New Jersey Army National Guard aerial views shows the damage caused by Hurricane Sandy to the New Jersey coast. Photo Credit: Reuters
The East Coast has barely begun to assess the cost of recovery after superstorm Sandy last month. It will be billions, for sure.
But does it make sense to spend taxpayer money rebuilding a coastal area—like so many others—that’s so vulnerable to destruction?
Last year, my family and I got caught in Hurricane Irene’s unexpected power tour through the Catskills.
Flood waters destroyed a huge section of our town—stores, homes—most of which have been rebuilt…in exactly the same location.
This is a powerful issue to watch now, as federal, state, and local governments grapple with trillion-dollar deficits and massive public debt—versus the high cost of storms like Sandy.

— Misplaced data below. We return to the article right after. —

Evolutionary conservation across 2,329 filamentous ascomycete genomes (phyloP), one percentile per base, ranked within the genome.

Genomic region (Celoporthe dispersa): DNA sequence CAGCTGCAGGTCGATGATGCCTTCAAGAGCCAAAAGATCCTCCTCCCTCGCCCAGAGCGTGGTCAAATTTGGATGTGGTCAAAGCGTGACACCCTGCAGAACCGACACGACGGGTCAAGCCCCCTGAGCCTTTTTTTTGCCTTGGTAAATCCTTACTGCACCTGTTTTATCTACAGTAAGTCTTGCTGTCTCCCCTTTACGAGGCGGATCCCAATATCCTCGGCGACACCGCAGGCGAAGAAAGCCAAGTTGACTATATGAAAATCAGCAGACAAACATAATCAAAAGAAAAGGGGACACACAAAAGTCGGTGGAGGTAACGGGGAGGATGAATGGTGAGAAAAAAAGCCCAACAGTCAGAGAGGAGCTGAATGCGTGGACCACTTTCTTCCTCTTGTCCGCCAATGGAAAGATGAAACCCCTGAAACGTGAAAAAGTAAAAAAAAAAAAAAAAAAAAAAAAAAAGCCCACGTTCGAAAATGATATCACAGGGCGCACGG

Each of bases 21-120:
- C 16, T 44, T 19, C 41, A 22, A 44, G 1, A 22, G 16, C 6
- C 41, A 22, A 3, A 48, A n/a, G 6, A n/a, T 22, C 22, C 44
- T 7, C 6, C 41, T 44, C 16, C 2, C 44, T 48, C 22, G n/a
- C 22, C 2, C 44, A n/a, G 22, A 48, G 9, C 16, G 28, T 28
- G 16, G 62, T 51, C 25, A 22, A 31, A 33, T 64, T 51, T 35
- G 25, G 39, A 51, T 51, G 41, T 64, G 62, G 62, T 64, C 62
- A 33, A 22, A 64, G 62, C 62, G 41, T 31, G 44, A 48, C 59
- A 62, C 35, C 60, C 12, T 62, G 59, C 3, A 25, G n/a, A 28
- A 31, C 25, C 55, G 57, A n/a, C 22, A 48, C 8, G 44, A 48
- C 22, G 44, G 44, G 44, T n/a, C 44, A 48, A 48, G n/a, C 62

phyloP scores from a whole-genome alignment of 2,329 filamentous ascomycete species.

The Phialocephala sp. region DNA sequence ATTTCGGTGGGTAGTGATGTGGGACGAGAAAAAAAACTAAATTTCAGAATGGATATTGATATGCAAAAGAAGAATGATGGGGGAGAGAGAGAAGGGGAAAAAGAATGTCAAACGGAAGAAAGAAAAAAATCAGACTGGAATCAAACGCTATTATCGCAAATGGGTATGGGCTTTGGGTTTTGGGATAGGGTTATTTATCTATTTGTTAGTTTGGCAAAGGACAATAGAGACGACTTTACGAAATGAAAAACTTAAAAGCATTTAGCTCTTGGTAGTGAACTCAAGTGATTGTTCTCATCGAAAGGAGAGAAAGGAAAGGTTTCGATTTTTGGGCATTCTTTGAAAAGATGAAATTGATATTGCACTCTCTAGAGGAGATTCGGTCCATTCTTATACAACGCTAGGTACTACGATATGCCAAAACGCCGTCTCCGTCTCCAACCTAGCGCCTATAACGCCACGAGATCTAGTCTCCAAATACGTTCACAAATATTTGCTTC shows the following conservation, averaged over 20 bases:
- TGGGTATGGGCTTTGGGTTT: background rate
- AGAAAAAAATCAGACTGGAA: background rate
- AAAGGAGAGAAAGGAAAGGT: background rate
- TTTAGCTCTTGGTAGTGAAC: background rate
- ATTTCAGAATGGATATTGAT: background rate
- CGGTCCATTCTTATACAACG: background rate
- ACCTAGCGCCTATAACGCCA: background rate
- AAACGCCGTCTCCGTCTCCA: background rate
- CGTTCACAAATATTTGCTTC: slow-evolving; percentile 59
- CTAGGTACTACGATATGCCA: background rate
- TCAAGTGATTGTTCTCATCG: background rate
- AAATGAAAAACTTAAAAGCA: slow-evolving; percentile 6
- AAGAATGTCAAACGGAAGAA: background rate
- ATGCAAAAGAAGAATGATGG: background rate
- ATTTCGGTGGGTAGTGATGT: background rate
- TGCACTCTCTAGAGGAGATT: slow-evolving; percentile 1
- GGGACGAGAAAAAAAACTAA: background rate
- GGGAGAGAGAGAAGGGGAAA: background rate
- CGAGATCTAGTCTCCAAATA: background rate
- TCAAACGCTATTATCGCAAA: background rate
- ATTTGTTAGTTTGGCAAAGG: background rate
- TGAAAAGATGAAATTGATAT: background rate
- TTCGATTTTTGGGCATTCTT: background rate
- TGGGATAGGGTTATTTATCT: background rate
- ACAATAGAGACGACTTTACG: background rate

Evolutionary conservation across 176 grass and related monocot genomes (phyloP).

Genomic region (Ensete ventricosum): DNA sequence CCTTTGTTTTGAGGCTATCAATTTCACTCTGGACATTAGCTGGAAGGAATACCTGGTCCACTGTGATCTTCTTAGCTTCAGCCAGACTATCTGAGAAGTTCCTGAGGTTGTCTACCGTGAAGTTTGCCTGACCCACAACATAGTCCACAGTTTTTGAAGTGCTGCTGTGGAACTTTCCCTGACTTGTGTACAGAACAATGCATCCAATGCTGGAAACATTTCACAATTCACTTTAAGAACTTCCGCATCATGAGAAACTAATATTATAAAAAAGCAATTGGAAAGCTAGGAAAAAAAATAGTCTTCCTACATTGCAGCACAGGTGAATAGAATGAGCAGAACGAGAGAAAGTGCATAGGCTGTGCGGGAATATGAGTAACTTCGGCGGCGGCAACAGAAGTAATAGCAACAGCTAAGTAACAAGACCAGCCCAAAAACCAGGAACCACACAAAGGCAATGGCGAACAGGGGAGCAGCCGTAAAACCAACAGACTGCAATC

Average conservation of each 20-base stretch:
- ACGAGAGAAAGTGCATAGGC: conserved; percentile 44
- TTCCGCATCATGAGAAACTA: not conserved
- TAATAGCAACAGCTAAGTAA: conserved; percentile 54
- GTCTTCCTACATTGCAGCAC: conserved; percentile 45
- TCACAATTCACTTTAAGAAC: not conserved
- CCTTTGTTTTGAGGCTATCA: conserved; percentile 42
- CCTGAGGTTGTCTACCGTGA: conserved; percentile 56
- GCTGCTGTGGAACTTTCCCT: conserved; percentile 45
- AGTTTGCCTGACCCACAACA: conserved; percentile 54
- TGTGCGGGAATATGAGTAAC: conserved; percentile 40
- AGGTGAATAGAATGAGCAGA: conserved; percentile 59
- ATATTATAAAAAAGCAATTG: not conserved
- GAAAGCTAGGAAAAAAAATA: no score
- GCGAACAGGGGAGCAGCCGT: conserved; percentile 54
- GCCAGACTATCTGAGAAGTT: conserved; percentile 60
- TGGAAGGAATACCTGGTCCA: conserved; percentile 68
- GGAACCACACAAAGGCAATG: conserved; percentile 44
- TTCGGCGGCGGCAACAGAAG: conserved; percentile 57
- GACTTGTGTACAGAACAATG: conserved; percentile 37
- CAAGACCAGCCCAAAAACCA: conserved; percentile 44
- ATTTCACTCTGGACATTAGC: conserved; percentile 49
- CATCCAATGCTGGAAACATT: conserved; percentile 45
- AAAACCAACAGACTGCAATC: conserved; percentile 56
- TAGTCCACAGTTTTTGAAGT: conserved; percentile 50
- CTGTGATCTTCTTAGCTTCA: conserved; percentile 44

People want a chance to revive their lives and businesses. But there are hard choices ahead, if those billions in subsidies just keep getting washed away, says SmarterSafer.org, a coalition of policymakers.
On the community level the issues are complicated. “What makes sense on a macro level may not make sense on the micro level,” says Lissa Harris, editor of the Watershed Post, which covers the Catskill region. “If someone’s porch falls off their house, it’s not so easy to say, ‘just rebuild outside the floodplain’.”